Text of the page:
There was a chime from the mantelpiece. Luna’s head snapped up instantly, but I was already reaching for the item that had made the sound: a small blue-purple disc with serrated edges. I picked it up and channelled a thread of magic through its centre.
The edges of the disc lit up and a small figure materialised at the centre, twelve inches tall and sculpted from blue light. The shape was that of a man, middle-aged and straight-backed, with thinning hair. “Verus,” the figure said. His voice was as clear as if he’d been standing in front of me. “How did it go?”
My name’s Alexander Verus. The “Verus” part is my mage name, the “Alex” part comes from my parents, and I go by either or both depending on which society I’m interacting with and how much I like the person I’m talking to. I’m a diviner, which means that I can perceive the sensory data of my short- to medium-term potential futures in the form of if-then conditionals.
I’ve also got some serious long-term problems, most of which stem from my history. Mages are split into two factions, and I was originally trained by a particularly notorious Dark mage named Richard Drakh. The mage I was talking to through the communication focus, Talisid, was from the other faction—the Light Council, the dominant power in magical society—and I’d been working for him on and off for several years. It had been a low-key, freelance relationship . . . at least until last April, when Anne was kidnapped and taken away into the shadow realm of her old master, Sagash.
I went after Anne and found her, and together we fought our way out. But despite all the battles and dangers we went through, it wouldn’t have been even a footnote in the records as far as any other mages were concerned, except for one thing. While I’d been in Sagash’s shadow realm, we’d run into my old master, Richard.
There had already been rumours of Richard’s return. When I told my story, it was treated with the same scepticism as the rumours. I’d only seen someone who looked like Richard—it could have been an illusion, or a construct, or some other trick. Richard had been gone for eleven years, and as far as many of the Light mages were concerned, this was probably just someone trying to trade on his old reputation. But I knew that it hadn’t been a trick. It had been Richard, returned after all this time . . . and worst of all, he hadn’t forgotten about me. He’d asked us to join him.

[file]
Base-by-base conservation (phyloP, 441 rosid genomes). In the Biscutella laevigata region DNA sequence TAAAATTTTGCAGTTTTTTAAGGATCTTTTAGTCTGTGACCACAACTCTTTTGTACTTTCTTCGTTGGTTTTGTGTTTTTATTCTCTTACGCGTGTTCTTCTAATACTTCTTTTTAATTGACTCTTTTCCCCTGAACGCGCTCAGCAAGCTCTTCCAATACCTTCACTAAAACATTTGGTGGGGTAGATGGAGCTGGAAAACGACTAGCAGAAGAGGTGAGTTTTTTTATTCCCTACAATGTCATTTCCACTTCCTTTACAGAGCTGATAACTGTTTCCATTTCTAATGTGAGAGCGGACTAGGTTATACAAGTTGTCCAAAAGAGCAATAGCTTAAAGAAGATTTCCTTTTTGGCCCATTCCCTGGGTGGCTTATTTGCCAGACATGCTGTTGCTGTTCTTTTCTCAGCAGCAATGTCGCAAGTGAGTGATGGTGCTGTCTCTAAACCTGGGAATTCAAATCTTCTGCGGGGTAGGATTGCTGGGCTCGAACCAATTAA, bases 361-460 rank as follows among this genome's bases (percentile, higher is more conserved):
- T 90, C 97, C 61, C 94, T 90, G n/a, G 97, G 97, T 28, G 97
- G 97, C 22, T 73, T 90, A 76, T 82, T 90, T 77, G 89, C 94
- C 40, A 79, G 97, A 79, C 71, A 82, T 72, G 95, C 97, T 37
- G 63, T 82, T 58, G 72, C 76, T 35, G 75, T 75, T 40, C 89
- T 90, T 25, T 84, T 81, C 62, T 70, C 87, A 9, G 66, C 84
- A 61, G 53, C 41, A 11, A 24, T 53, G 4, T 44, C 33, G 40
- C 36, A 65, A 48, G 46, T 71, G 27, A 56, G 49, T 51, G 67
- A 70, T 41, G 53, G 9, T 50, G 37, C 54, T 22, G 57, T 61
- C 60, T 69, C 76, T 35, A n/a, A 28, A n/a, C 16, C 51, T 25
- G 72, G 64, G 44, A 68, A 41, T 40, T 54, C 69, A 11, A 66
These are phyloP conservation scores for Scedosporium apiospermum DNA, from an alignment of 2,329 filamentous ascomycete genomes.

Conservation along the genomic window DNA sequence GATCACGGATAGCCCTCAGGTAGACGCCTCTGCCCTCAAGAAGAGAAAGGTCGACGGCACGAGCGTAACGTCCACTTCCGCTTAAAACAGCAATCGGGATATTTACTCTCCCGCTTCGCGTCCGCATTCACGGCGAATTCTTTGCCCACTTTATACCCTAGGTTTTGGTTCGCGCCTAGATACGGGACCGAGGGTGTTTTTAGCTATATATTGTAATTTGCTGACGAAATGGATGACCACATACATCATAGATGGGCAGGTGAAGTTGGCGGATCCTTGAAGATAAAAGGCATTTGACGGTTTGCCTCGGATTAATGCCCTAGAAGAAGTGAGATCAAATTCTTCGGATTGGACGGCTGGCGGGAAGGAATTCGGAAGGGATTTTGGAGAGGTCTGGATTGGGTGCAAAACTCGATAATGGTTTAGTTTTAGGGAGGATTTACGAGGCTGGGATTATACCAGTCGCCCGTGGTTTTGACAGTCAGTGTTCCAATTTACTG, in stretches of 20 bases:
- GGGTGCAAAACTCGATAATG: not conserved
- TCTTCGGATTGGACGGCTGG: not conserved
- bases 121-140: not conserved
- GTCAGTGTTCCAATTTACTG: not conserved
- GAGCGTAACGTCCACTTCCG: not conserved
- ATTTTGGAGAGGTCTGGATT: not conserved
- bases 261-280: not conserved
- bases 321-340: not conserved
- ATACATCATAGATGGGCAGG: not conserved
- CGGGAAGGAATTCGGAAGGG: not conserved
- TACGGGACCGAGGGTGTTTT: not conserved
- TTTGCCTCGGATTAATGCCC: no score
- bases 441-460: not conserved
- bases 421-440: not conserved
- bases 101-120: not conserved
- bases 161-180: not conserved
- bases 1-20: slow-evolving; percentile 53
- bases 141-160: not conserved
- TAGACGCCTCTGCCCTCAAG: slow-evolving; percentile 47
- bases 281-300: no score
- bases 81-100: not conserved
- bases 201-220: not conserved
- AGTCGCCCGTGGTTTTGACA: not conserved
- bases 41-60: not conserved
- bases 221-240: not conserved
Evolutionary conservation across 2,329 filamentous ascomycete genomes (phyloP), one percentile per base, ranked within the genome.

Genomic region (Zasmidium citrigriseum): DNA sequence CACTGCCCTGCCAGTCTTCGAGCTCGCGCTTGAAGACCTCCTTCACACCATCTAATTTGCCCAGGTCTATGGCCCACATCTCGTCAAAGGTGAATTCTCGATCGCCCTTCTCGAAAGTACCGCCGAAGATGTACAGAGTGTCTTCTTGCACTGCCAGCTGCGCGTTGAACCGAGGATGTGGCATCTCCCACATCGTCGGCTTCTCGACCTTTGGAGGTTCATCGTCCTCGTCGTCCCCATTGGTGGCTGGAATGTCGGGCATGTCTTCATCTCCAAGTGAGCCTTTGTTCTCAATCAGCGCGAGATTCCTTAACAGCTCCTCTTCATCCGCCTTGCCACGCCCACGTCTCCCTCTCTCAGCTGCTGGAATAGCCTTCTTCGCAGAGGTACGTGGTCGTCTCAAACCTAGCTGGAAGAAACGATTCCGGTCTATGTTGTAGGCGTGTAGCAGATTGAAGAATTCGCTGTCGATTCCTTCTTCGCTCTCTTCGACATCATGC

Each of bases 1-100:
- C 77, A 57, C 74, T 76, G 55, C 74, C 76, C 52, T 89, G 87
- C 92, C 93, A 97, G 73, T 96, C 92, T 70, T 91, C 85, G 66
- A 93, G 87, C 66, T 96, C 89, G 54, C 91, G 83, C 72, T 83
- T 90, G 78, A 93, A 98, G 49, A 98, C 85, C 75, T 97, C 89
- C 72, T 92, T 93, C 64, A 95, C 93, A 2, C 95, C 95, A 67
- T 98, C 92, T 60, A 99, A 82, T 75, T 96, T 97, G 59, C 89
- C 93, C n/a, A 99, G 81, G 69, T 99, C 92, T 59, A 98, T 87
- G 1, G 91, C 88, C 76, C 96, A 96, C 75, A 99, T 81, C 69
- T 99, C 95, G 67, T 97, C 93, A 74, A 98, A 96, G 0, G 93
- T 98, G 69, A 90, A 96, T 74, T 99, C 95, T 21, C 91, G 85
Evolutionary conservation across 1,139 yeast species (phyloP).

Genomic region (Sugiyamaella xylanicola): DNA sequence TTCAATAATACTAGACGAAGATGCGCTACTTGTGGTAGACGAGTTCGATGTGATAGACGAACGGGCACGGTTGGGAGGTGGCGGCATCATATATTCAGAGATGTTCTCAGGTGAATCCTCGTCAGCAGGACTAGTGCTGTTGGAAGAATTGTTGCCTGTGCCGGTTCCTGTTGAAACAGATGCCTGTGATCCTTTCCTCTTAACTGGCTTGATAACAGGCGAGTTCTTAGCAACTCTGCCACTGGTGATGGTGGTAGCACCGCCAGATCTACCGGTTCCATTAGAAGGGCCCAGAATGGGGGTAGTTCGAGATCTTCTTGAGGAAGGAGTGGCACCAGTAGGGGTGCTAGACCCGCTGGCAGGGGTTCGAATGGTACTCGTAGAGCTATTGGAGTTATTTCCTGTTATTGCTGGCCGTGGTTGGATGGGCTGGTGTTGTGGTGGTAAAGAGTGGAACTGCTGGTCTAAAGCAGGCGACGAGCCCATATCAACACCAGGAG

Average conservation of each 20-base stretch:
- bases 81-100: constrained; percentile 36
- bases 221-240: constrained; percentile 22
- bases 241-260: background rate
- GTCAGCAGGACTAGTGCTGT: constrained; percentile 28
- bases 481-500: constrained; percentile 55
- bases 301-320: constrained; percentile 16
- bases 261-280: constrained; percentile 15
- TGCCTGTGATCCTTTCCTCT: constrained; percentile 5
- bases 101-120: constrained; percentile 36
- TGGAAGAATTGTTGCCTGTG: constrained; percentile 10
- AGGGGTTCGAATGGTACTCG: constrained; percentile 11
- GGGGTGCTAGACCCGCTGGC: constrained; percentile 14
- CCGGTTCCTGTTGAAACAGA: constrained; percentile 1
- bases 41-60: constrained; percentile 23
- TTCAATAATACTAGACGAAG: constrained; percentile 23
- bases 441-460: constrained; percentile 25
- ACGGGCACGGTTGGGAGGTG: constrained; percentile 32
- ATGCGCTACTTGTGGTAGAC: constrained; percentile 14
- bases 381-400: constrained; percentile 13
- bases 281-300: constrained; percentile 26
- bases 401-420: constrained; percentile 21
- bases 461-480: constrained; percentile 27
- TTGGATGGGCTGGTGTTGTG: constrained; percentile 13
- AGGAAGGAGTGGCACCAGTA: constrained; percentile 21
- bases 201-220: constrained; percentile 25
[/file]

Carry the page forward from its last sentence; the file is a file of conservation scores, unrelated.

It didn’t matter that we’d said no. I never came to really know Richard back when I was his apprentice—I don’t think anyone did—but there were some things about him of which I was certain. One was that he was very, very patient. And another was that when he wanted something, he took it. In my mind, ever since that April, a clock had been ticking. I didn’t know how much time was left on it, but I knew that sooner or later it would run out.
One mage who hadn’t been sceptical was Talisid. He’d believed the rumours of Richard’s return even before I had, and in the months since then, he’d begun approaching me more often, asking for my help with operations. Surveillance, reconnaissance, even some covert insertions, all with the same ultimate goal: finding out what Richard was doing, and how to stop him.
Things were easy at first. We discovered that Richard had returned to his old base of operations, the mansion in Wales. Once he’d set up again, he started to receive visitors in increasing numbers. All were Dark mages. We couldn’t get close enough to risk actually eavesdropping on one of the meetings, but we were able to discover that Richard was trying to build a coalition, uniting as many Dark mages as he could. At the same time, another Dark mage named Morden was making a push to get Dark mages admitted to the Light Council. From several pieces of information that we’d uncovered, we were sure that the two of them were working together. Morden was the public face, dealing with the mages on the Light side of the fence, while Richard kept the Dark mages in line. A few Dark mages had spoken out against Morden’s proposal; all had disappeared without a trace shortly afterwards.
But since October, our investigations had become harder. We’d taken all the low-hanging fruit, and the closer we drew to Richard’s real secrets, the more we risked revealing ourselves. Talisid started sending us further afield, chasing rumours with no guarantee of safety or success. Some of the leads we pursued turned out to have nothing to do with Richard at all, while others turned out to be dangerous.
The mission we’d just returned from had been the second kind. Talisid had sent us to Idlib, a contested city within Syria. He’d told us that there was a lightly guarded warehouse in the eastern district containing a shipment of goods intended for Richard’s mansion. Talisid had been right about where the goods were headed. He hadn’t been right about much else.
“How did it go?” I repeated. “Badly.”
“Alive, yes,” I said. “Healthy, no. We need to have a talk about your definition of ‘lightly guarded.’”
“The militia weren’t the problem,” I said. “Although there were a lot more of them than you said there would be. The problem was the ice elemental.”
“The kind that’s seven feet tall, made of solid ice, and can freeze things from thirty feet away. I didn’t stick around to classify it.”
“You said there wasn’t going to be any magical security,” Luna cut in.